1. Tesco in employing Philip Clarke as their top man must have known of Clarke’s non executive role at the very lowly Whitbread Plc. from 2005. One interesting aspect of Clarke’s non-executive role at Whitbread is their loyalty card scheme. Sainsbury’s operate the Nectar loyalty card and so do Whitbread! If readers of this article innocently understand this conflict of interest to be minor then maybe the assessment of Whitbread’s stunning credentials and results of the last few years may help disabuse them. Whitbread have made money with their cheap hotels and their coffee bars. Both these markets have been markets of accelerated growth for a number of reasons. Capable management alone has not been responsible for there success, and certainly not on the budget hotel side. Whitbread has had to sell off a number of well-known brands, like Pizza Hut and David Lloyd to name just two, after incurring losses. If Tesco can allow a Nectar card man from a budget hotel background to run their immensely accomplished management team, not to mention their own Clubcard; then what a powerful man Clarke must be. Am I upset? I am very upset indeed.

    DINESH R MAKWANA

  2. The above comment was moderated but this is the comment that was tendered. Whitbread are not at all liked by me in any regard whatsoever.Tesco in employing Philip Clarke as their top man must have known of Clarke’s non executive role at the very lowly Whitbread Plc. from 2005. What is rather interesting about this non executive interest of Clarke at Whitbread is the loyalty card scheme as one example. Sainsbury’s operate the Nectar loyalty card and so do Whitbread! If the other innocent readers of this article understand this conflict of interest to be minor then maybe the assessment of Whitbread’s stunning credentials and results of the last few years may help. Whitbread have made money with their cheap hotels and their coffee bars. Both these markets have been markets of intense growth for many logical reasons. This does not demonstrate tangible evidence of capable management alone and certainly not any from the cheap hotel side in particular. Whitbread has also sold heavy brands like Pizza Hut and David Lloyd to name just two asset losses. If Tesco can allow a Nectar card man of cheap hotel background success to run their immensely proud and selective management teams and let it be with respect to their own Clubcard; then what a powerful man Clarke must be. Am I upset? I am very upset indeed.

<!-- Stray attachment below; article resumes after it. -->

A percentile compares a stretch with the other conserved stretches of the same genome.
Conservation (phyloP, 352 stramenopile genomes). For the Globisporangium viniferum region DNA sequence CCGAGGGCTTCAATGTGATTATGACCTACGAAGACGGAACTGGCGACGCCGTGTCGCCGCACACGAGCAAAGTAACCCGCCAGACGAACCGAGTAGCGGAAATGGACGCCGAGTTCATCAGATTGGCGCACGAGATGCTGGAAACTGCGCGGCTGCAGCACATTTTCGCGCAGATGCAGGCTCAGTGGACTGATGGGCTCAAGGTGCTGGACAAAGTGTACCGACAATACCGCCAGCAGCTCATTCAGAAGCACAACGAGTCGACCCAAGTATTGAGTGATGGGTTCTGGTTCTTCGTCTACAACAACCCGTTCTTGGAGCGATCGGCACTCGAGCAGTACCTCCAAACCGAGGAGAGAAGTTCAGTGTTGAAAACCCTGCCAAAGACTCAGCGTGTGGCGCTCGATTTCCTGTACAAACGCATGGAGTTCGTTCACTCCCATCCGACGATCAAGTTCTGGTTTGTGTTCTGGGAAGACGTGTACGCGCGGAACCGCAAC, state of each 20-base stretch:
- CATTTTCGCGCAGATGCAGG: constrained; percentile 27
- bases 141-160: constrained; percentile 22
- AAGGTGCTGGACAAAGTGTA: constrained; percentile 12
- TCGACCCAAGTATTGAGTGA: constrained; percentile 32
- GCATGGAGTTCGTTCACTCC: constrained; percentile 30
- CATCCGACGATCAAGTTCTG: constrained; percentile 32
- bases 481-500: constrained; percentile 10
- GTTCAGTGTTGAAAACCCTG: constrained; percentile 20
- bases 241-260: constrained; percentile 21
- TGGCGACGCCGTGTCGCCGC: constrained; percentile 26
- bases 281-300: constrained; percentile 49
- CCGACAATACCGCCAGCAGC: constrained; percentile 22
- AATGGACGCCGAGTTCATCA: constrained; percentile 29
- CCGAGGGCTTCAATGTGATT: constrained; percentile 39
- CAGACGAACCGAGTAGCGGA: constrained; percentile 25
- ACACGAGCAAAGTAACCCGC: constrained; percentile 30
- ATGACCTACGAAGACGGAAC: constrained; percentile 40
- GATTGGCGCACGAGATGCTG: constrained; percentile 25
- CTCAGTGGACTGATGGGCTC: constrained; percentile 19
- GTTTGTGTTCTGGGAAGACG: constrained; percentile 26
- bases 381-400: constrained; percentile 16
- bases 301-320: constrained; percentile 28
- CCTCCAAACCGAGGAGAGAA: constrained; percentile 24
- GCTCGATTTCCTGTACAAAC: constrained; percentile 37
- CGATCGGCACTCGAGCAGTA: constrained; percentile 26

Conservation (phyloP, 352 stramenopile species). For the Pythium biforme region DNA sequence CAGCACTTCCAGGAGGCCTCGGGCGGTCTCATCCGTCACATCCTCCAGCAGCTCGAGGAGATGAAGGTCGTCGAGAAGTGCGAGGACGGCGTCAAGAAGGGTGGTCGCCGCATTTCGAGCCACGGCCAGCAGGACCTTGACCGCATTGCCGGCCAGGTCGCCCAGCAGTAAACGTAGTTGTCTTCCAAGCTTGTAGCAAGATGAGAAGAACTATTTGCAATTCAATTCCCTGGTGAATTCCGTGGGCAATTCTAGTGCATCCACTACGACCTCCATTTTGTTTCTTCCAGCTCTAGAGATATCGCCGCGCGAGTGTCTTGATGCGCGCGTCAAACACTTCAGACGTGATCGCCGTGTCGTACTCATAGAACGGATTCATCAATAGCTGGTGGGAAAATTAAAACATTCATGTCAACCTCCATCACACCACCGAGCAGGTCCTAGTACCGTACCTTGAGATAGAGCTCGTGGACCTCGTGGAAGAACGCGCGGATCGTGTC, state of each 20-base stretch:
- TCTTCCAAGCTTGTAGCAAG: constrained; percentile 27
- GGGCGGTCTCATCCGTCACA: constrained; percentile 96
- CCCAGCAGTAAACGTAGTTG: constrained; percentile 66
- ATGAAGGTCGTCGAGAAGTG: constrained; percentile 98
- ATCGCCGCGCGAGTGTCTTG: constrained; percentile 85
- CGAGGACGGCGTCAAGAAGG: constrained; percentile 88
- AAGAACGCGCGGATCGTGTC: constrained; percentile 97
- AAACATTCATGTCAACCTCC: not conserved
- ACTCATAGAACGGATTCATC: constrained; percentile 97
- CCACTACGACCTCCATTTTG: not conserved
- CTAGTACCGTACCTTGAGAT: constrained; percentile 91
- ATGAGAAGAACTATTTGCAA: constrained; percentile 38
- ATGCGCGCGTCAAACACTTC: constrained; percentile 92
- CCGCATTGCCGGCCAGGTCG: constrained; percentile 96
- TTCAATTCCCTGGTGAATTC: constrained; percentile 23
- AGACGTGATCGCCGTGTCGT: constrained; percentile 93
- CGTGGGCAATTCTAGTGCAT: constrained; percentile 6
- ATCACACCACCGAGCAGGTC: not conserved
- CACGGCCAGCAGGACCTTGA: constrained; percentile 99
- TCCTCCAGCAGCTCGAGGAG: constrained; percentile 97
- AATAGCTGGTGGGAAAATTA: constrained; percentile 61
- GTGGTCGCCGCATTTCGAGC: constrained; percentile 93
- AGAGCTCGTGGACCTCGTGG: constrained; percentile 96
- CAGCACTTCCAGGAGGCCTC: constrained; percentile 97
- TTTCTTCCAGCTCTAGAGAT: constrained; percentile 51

DINESH R MAKWANA (DREAMWORDS AND INORBITS)

  3. Sy+Wyen+Bartelski says:

    Blinkx may have a future, time will tell.Loyalty card means loyalty card. I think Clarke was innocent in his duties for Whitbread and may have been a naive victim and probably did not know of basic issues of the Nectar card and Tesco Clubcard. Whitbread did have a very tiny amount of Tesco clubcard in Marriot but they sold Marriot too as an asset!!!!!!! Whitbread sold two heavy brands in Pizza Hut and David Lloyd, and both realised good money – it is correct they are world class asset losses. Whitbread could have done a lot with both. Many companies would have!!! In time, I think we will see if Clarke is a master of Loyalty but certainly the Whitbread issue has raised concerns.

  4. ANONYMOUS says:

    The video streamlining market profitability is one where costs spent on streaming rights will play a hostile role.If that balance is found and streaming is ahead of the DVD market cost base and demand, then Blinkx could just blossom.Forward thinking a yes and Tesco Clubcard please for Blinkx users! (not Nectar!!)